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HELP, HELP!!! CONVERT A DATA STRUCTURE IN C# TO A ACCESS DATABASE RRS feed

  • Question

  • Hello:

     

    Recently I’m migrating from data structures to databases. I’ve converted a Customers, Products and PendingOrders collections into a Microsoft Access 2003 data base. But I must convert many other data structures.

    Now, the problem is a graph. In this project, there are cities and transportation means. Traveling to one city to another we must use a car, a bus, a train, an airplane, or a boat  but we can’t  travel between two if the transportation mean is not available, this is there are cities unreachable using a car (like cities located in islands) , a airplane (the destination city does not have airplane) and so on.

    I’ve used the graph data structure as solution. The nodes are the cities and the arcs are a relation between the city and the transportation mean. In math, this is

    Destination (city, transportation mean) = {city1, city2}

    I’ve implemented this relation between two sets.

    C: the set of cities

    T: the set of transportation means

    D: the set of destination cities given a city and transportation mean. It is a subset of C.

    For this purpose, the arc, called destination, is of the form

    (startCity,  transportationMean,  destinationCities)

    For implementation I’ve used list structures:

    City1-------|---------àMean1---------------- à{city1, city2}

                        |-------àMean2---------------- à{city1, city3, city5}

                        .

                        .

                        .

    City2-------|---------àMean1---------------- à{city3, city4}

                        |-------àMean3---------------- à{city1, city4, city7}

                        .

                        .

                        .

    Where, basically, there is a list of cities, each city points to its proper list of transportation means, and transportation mean point to its proper list of destination cities.

    |  |--------->| |-------->| | | | |

            |----->| |-------->| | | | |

            |----->| |-------->| | | | |

            |----->| |-------->| | | | |

     

    |  |--------->| |-------->| | | | |

            |----->| |-------->| | | | |

            |----->| |-------->| | | | |

            |----->| |-------->| | | | |

            |----->| |-------->| | | | |

    I’ve red databases examples, but I don’t found a similar model and I don’t know how to design this recursive relation in Microsoft Access.

    Help for this problem!

    e-mail me: monin712@hotmail.com

     

    Saturday, June 16, 2007 3:59 PM

All replies

  • The typical way to represent a graph in a database is with two tables, Node and Edge.  Each Node row has an ID; each Edge row has an ID and the IDs of the two nodes the edge connects.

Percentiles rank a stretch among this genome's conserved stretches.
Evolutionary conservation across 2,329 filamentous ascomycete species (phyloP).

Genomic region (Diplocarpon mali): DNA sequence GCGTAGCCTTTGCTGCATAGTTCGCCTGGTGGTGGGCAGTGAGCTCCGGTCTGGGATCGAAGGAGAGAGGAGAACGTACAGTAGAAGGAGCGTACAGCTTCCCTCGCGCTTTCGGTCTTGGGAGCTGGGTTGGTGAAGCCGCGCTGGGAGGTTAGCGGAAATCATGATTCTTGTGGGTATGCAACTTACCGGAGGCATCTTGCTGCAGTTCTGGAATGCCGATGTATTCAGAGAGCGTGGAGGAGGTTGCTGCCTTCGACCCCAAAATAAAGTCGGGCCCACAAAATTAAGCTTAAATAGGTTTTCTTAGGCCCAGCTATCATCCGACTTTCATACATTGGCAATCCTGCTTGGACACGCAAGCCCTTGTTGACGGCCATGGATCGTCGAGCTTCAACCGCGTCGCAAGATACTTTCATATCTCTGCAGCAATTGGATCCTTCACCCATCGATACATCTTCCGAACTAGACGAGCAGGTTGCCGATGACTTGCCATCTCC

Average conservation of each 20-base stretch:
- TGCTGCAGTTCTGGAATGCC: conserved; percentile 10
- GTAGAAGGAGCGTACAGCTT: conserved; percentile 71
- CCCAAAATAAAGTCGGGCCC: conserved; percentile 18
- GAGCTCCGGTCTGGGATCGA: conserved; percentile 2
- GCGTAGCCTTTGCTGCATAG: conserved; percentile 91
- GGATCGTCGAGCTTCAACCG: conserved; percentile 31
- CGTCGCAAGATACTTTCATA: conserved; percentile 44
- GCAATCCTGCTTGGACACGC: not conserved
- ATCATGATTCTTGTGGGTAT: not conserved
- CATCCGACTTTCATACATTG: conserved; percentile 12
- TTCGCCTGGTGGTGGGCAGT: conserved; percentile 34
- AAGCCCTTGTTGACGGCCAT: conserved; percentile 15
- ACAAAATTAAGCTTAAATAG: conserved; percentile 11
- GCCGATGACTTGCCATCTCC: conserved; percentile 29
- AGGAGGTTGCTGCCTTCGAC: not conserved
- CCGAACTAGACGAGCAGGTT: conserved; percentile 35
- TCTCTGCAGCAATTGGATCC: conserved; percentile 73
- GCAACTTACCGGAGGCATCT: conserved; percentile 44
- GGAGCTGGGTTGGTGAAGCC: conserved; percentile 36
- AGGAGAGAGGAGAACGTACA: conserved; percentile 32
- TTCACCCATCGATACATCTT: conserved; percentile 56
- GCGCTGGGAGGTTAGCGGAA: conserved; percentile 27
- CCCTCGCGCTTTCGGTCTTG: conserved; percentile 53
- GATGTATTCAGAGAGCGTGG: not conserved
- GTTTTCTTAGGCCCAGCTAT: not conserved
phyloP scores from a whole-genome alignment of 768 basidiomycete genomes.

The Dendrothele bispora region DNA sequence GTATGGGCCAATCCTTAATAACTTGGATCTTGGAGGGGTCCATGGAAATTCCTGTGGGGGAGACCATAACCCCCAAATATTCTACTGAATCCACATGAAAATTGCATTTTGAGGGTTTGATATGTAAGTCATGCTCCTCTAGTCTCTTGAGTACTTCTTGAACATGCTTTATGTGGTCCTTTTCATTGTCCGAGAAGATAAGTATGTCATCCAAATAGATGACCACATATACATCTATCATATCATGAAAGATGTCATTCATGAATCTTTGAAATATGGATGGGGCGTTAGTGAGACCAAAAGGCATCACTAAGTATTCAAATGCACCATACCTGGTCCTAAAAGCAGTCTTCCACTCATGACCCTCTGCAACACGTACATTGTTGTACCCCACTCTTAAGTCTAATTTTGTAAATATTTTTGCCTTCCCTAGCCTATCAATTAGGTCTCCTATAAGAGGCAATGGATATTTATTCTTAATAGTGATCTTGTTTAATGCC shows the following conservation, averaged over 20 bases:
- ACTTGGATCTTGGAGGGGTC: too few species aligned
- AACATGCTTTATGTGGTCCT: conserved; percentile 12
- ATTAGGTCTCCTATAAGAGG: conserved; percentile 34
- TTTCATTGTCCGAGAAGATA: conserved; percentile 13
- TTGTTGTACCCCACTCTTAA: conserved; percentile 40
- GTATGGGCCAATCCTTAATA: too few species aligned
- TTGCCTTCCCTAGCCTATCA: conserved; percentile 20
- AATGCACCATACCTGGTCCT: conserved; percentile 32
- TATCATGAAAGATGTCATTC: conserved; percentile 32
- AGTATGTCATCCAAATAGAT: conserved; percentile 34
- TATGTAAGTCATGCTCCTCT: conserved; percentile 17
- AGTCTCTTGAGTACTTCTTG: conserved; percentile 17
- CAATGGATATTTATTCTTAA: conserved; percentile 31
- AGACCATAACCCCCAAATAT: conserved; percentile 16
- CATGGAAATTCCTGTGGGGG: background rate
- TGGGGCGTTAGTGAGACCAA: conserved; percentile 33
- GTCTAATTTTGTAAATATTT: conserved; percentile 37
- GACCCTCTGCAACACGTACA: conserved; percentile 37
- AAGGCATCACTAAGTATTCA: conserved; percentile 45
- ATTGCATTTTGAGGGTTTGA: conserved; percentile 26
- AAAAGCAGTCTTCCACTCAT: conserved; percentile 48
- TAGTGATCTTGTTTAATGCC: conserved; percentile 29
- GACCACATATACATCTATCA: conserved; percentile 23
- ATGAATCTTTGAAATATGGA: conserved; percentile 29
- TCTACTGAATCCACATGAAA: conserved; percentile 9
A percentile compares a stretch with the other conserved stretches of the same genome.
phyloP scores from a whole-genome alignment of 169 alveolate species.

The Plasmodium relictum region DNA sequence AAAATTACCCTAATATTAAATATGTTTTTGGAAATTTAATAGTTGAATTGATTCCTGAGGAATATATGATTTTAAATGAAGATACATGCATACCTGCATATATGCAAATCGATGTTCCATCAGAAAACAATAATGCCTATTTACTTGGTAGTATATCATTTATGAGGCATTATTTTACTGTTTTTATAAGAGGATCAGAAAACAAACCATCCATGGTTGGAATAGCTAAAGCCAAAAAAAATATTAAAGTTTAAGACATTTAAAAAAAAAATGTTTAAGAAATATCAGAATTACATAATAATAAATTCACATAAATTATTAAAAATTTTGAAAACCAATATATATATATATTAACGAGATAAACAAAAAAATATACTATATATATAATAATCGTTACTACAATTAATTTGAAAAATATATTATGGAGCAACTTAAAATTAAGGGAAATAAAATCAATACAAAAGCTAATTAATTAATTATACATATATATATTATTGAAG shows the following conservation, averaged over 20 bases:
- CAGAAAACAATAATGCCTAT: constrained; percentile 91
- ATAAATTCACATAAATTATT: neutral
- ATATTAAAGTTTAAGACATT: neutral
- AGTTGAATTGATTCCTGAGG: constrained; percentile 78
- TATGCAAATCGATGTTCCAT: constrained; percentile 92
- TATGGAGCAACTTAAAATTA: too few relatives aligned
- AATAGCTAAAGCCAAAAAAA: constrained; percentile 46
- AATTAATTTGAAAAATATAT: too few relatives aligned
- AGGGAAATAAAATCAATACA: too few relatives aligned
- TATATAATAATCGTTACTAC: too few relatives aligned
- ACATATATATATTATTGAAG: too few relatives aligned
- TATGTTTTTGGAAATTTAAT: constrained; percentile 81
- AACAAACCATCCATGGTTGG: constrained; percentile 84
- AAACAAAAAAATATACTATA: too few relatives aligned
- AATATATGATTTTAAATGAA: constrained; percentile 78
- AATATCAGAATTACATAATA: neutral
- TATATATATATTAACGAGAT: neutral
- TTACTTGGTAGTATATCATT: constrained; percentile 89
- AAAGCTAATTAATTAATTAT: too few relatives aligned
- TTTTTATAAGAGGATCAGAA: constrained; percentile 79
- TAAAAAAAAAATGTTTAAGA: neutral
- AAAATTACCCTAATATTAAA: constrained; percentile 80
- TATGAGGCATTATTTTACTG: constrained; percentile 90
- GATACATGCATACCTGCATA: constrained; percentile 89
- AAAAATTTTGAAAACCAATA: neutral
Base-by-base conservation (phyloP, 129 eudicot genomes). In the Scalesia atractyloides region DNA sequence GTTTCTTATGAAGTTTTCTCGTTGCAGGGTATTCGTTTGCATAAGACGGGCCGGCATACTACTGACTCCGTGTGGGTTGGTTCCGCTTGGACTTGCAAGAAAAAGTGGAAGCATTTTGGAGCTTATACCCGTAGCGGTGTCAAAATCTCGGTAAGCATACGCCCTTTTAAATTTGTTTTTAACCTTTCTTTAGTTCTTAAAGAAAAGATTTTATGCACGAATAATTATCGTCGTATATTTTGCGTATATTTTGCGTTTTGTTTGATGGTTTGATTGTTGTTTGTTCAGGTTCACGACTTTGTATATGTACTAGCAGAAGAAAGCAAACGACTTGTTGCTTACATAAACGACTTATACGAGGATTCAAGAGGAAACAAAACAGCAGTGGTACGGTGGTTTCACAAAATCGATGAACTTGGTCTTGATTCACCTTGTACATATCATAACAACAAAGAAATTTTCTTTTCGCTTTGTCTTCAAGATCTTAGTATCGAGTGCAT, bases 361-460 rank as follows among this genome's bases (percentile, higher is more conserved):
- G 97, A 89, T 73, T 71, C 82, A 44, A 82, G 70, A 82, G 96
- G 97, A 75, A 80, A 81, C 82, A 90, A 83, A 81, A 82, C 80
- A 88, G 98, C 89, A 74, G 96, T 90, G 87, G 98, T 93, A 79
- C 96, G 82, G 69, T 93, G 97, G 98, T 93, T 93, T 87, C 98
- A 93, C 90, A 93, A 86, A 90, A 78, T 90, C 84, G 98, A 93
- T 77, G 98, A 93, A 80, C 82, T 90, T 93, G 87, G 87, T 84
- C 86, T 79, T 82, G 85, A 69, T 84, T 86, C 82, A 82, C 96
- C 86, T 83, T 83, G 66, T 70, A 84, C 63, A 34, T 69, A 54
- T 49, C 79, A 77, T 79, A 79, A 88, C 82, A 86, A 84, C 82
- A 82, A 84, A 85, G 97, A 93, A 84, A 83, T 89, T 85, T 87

Thus, all of the edges which connect to a node:

       SELECT EdgeID FROM Edge WHERE NodeID1 = @NodeID OR NodeID2 = @NodeID

    If you want to find all of the nodes connected to edges which share a common characteristic (e.g. transportation means):

       SELECT NodeID FROM (
          SELECT NodeID1 AS NodeID FROM Edge WHERE Means = @Means
          UNION
          SELECT NodeID2 AS NodeID FROM Edge WHERE Means = @Means
       ) GROUP BY NodeID

    If you want to find all nodes that are exactly one edge away from a single node:

       SELECT DestinationNodeID FROM (
          SELECT NodeID2 AS DestinationNodeID FROM Edge WHERE NodeID1 = @OriginNodeID
          UNION
          SELECT NodeID1 AS DestinationNodeID FROM Edge WHERE NodeID2 = @OriginNodeID
       ) GROUP BY DestinationNodeID

    There aren't a lot of nontrivial graph problems that SQL is the right solution for.  For instance, all of the two-edge paths are found by this query:

       SELECT e1.EdgeID AS EdgeID1, e2.EdgeID AS EdgeID2
       FROM Edge e1
       JOIN Edge e2 ON e1.NodeID1 <> e2.NodeID1 AND e1.NodeID1 <> e2.NodeID2 AND (e1.NodeID2 = e2.NodeID1 OR e1.NodeID2 = e2.NodeID2)

    but if you want to find the endpoints of those paths, the query gets crazy:

       SELECT
          CASE WHEN e1.NodeID1 <> e2.NodeID1 AND e1.NodeID1 <> e2.NodeID2 THEN e1.NodeID1 ELSE e1.NodeID2 END AS NodeID1,
          CASE WHEN e2.NodeID1 <> e1.NodeID1 AND e2.NodeID1 <> e1.NodeID2 THEN e2.NodeID1 ELSE e2.NodeID2 END AS NodeID2
       FROM Edge e1
       JOIN Edge e2 ON e1.NodeID1 <> e2.NodeID1 AND e1.NodeID1 <> e2.NodeID2 AND (e1.NodeID2 = e2.NodeID1 OR e1.NodeID2 = e2.NodeID2)

    which is why most of the time if you're doing anything with a graph, you only use the database to store the data.
    Saturday, June 16, 2007 8:21 PM
  • Hello:

     

    Well, this is an interesting solution but I first try using Access rather than SQL. I need much more knowledge about SQL, I’m looking for a Microsoft Access solution, but I think that in little time remoting access will be required but not now. I’ll try to implement your solution in Access. Write me additional comments.

    Saturday, June 16, 2007 10:40 PM
  • I don't think I used any SQL features that Access doesn't support.
    Sunday, June 17, 2007 10:05 AM